Darrell Berkheimer: ‘Bottom Up’ paycheck plans gain support
During the past 10 days I have been reading about two of the best “Bottom-Up Theory” approaches to help save our U.S. economy from failure. One is coming out of Washington state and the other is being proposed here in California.
U.S. Rep. Pramila Jayapal in Seattle has issued a news release on the Paycheck Recovery Act that she initiated this past Tuesday. And California lawmakers are proposing ways to provide a basic income plan directed toward low-income residents.
The Paycheck Recovery Act is being co-sponsored by nearly 100 members of Congress and has backing from several of our nation’s top economists.
With our nationwide unemployed approaching 40 million, Rep. Jayapal explained the Paycheck Recovery Act “would deliver certainty and stability by covering the full wages of workers earning salaries up to $90,000 and (by) ensuring employers can rehire those laid-off or furloughed since March 1.” She added that “it’s a public health plan, too.
“At a time when at least 27 million people have lost their health care and 87 million are uninsured or underinsured, this legislation returns individuals to their employer-sponsored benefits, including health care.
With more than 100,000 small businesses already closed permanently, and thousands more unable to pay essential expenses, Rep. Jayapal reported the act will cover “a portion of operating costs such as rent to ensure businesses can re-open when the pandemic ends.” She said it covers businesses of all sizes, and includes non-profits and state and local governments.
Her news release reported the act “is estimated to cover more than 36 million workers and cost less than what has already been spent on two rounds of Paycheck Protection Program loans, which have failed to successfully stabilize unemployment.”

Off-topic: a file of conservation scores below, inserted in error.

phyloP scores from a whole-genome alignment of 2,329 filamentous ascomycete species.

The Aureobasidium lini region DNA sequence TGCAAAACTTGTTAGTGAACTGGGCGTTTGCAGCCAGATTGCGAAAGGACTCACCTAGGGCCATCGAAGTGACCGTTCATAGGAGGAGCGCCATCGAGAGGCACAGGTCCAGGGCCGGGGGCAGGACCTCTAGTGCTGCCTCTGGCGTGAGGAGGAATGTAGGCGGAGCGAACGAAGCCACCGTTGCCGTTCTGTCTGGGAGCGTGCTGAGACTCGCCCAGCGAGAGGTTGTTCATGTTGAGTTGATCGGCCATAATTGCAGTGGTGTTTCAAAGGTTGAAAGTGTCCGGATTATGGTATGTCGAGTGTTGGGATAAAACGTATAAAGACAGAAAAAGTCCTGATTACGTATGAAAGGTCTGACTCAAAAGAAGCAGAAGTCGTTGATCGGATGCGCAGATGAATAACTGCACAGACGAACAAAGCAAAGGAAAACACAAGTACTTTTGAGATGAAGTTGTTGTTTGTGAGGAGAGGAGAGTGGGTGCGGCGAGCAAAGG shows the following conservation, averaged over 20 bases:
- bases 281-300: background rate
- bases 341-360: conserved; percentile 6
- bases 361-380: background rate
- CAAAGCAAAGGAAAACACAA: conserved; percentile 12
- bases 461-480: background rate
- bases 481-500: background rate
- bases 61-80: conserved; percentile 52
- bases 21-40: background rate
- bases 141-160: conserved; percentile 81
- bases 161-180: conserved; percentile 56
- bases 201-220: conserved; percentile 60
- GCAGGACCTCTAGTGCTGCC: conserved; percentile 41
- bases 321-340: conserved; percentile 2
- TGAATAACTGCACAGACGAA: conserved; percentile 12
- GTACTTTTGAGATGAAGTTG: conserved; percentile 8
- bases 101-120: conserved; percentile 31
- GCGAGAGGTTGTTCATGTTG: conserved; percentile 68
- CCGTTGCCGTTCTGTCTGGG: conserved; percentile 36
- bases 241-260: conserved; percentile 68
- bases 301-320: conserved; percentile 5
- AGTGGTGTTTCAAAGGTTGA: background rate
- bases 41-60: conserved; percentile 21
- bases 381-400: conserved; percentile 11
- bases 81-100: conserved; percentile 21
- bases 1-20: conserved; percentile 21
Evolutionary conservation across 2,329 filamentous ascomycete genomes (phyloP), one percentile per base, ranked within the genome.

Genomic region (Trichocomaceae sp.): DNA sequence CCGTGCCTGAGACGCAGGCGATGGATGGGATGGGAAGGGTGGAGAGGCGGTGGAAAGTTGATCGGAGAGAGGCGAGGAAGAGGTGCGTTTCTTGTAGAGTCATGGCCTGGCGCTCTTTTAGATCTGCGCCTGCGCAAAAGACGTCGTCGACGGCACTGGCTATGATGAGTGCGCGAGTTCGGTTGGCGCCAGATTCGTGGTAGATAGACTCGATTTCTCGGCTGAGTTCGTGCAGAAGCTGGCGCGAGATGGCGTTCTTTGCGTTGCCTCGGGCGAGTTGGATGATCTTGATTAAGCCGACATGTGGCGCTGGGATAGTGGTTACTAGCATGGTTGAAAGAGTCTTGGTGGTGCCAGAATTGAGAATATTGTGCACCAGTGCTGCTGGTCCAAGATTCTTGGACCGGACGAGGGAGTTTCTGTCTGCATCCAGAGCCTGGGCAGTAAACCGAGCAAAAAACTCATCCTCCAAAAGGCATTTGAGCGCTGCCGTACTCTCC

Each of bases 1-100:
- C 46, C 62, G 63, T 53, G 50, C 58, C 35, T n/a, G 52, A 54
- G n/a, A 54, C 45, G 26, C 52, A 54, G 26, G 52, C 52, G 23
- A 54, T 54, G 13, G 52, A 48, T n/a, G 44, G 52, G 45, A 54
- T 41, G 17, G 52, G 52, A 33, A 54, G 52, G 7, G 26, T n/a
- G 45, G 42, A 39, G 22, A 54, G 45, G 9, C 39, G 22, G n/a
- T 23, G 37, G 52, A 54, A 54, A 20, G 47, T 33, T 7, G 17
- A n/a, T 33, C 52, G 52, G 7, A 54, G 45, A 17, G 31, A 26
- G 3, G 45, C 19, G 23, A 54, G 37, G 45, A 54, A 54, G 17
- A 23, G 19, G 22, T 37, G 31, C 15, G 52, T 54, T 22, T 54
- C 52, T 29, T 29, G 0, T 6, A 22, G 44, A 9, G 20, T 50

According to Mark Zandi, chief economist of Moody’s Analytics, “The Paycheck Recovery Act is critically needed to avoid job losses and support businesses of all sizes as Covid-19 continues to ravage the economy.”
And Nobel Prize winning economist Joseph Stiglitz said, “Helping businesses to keep paying their workers is the most effective way to stop millions of Americans from being laid off and protect access to health care at a time when it is especially needed.”
In a 60 Minutes interview broadcast Sunday evening, Federal Reserve Chairman Jerome Powell warned about a “prolonged recession and weak recovery” if the federal government doesn’t use all its power to support business and workers. He observed Congress should be acting to expand the historic bailout.
“The small and medium size businesses that are so important to this country, if they have to go through a wave of avoidable insolvencies … you’ve lost something there that’s more than just a few businesses, you know, it’s really the job creation machine,” Powell said.
“The people who are getting hurt the worst,” he continued, “are the most recently hired, the lowest paid people. It’s women to an extraordinary extent. Of the people who were working in February, who were making less than $40,000 per year, almost 40% have lost their jobs.”